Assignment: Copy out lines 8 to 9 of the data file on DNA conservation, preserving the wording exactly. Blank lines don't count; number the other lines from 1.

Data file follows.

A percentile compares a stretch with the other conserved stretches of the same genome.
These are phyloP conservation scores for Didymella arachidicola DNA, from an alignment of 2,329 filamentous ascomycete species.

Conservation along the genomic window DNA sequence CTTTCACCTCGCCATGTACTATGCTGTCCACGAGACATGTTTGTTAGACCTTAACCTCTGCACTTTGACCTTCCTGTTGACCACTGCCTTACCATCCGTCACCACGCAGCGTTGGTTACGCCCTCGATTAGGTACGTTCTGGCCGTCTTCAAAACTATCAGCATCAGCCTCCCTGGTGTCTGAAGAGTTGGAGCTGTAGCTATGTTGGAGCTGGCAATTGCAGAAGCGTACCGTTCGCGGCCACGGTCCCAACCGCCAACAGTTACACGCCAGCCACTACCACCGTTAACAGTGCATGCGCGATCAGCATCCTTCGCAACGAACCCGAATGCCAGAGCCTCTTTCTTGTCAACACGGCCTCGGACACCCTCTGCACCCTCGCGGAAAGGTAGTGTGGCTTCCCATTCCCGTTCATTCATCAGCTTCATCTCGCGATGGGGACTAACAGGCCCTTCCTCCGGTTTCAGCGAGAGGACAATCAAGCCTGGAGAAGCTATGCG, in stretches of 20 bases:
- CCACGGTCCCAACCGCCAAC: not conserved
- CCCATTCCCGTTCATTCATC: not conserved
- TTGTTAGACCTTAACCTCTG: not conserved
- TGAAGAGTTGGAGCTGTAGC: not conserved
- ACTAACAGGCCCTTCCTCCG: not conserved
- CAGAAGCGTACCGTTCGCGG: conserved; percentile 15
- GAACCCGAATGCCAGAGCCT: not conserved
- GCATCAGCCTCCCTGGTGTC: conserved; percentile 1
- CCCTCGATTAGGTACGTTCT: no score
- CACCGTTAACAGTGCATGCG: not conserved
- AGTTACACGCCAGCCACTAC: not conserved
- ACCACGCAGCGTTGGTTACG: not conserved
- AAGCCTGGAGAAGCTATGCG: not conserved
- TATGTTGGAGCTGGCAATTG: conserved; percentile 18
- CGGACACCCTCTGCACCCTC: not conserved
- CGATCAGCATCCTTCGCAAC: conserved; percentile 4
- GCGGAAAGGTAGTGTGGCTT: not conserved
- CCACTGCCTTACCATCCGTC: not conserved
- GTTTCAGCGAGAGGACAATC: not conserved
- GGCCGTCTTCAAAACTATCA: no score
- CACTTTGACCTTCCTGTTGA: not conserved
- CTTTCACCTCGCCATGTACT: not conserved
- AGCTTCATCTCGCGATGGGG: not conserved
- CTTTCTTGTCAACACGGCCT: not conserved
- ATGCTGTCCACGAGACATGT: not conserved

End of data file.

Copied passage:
- ACTAACAGGCCCTTCCTCCG: not conserved
- CAGAAGCGTACCGTTCGCGG: conserved; percentile 15